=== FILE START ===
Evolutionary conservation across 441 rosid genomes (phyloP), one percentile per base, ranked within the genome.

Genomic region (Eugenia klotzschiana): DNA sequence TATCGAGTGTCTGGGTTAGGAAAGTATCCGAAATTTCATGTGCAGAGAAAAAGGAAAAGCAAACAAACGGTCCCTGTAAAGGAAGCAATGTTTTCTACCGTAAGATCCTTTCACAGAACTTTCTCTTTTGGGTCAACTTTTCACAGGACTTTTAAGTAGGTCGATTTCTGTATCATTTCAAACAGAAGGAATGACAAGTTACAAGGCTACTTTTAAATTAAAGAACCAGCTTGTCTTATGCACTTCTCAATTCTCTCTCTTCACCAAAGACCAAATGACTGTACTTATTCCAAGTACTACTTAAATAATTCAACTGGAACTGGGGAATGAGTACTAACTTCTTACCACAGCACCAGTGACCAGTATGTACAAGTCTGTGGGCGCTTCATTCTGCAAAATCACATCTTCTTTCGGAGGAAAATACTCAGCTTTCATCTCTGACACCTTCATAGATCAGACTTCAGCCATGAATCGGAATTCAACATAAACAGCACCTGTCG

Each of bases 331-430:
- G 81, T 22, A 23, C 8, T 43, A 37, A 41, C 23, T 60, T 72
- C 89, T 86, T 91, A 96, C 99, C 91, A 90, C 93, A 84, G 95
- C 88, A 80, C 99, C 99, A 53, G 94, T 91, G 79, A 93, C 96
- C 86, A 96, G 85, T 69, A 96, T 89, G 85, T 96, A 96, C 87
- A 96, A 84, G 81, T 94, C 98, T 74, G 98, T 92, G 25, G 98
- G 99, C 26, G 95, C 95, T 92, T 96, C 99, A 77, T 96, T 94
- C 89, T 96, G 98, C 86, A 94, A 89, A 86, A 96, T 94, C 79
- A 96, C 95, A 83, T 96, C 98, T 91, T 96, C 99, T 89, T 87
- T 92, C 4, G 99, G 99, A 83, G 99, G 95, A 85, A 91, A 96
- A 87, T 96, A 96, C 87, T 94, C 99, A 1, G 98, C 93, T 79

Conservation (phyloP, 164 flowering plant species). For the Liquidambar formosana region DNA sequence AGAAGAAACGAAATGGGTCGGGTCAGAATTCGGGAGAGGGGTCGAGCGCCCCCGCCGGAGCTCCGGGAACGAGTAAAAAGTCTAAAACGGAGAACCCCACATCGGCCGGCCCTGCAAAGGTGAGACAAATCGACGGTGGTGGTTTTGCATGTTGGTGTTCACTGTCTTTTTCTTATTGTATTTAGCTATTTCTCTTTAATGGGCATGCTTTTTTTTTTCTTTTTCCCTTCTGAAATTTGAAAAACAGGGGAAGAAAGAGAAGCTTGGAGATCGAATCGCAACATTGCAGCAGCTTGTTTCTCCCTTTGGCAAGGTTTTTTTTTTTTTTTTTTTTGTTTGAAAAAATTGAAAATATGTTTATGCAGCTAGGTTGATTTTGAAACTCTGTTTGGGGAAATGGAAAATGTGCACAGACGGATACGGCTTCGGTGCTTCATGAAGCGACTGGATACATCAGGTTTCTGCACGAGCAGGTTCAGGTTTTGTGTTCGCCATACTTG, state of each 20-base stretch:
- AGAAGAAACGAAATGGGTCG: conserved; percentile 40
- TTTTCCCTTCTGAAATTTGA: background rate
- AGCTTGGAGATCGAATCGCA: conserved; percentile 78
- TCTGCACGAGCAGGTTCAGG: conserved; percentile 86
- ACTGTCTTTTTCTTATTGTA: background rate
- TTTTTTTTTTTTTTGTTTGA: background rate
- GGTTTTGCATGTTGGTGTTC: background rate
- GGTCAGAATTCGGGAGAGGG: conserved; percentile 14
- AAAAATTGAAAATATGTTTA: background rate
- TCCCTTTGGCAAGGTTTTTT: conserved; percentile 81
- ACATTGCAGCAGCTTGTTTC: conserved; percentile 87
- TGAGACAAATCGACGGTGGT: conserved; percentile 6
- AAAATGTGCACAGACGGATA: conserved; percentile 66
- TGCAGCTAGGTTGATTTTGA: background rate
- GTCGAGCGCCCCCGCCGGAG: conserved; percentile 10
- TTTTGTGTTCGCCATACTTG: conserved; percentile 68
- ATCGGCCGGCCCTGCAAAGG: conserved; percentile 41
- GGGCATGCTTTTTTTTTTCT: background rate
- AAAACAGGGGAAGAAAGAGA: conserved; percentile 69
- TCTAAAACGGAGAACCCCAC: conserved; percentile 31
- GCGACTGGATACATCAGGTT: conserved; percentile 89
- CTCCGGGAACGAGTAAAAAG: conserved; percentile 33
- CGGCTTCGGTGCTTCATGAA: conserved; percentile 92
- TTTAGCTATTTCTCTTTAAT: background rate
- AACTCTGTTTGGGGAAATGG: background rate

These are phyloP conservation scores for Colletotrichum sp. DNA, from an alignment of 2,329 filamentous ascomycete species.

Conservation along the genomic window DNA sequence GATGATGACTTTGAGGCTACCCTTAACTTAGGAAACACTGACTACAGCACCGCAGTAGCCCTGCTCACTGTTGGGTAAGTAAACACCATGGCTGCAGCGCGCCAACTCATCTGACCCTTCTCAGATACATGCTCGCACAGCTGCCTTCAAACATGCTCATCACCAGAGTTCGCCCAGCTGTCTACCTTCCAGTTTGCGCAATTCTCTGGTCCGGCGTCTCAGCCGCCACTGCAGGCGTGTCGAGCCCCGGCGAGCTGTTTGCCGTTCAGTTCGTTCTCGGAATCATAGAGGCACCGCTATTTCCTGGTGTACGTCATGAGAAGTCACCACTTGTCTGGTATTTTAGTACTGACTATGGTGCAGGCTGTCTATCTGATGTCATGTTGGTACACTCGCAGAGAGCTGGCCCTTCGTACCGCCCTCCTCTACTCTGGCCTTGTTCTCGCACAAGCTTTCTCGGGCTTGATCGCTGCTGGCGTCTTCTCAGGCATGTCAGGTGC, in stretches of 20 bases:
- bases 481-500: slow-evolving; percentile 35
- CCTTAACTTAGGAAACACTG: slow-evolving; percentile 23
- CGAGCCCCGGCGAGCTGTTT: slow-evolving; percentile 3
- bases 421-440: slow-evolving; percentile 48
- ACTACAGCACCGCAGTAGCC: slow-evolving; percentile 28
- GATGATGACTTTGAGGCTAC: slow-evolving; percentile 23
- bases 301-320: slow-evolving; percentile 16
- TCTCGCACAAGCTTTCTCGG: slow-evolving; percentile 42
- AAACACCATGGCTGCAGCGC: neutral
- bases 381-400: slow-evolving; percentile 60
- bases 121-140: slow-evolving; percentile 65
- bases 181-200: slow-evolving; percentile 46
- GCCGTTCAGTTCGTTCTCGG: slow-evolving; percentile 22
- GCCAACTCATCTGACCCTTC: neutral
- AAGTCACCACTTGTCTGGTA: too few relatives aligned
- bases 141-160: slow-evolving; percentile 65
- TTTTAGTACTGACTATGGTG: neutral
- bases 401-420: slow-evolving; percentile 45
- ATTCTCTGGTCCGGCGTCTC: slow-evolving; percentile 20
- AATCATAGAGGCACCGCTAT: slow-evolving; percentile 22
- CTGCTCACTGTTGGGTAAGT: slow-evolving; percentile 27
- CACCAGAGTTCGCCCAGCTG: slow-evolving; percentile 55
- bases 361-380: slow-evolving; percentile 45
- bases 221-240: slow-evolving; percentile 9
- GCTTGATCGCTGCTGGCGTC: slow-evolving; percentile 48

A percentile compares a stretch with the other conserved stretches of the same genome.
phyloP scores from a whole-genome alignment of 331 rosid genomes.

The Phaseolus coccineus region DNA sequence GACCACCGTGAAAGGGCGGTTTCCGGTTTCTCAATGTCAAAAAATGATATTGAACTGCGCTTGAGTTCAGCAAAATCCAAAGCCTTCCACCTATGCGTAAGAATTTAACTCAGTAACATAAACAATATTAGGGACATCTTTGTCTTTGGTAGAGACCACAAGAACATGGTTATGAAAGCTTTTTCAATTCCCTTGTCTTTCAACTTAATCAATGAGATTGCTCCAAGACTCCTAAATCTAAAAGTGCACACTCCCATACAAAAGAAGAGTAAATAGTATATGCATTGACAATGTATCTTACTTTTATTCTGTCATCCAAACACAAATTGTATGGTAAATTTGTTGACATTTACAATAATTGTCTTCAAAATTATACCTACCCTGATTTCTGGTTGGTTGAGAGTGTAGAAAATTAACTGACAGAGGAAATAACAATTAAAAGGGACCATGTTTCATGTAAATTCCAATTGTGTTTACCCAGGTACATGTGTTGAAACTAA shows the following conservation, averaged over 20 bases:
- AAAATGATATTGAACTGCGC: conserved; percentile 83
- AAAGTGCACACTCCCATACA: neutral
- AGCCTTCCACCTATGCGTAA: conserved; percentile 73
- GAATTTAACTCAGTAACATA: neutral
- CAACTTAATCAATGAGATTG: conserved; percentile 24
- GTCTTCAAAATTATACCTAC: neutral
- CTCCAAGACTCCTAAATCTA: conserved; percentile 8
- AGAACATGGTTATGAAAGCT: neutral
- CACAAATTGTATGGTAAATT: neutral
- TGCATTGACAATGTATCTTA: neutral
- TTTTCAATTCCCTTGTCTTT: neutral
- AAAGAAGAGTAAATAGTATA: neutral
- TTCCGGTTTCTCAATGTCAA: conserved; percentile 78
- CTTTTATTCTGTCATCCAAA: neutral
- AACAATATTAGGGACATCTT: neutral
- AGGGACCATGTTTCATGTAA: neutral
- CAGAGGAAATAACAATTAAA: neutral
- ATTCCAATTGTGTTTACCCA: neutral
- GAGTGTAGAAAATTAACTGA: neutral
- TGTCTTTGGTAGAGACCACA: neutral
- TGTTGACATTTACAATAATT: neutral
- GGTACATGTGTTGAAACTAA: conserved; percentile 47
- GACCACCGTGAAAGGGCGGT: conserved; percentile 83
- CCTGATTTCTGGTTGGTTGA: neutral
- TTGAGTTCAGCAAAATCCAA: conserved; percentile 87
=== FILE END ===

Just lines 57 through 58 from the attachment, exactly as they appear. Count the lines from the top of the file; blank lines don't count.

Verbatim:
- bases 141-160: slow-evolving; percentile 65
- TTTTAGTACTGACTATGGTG: neutral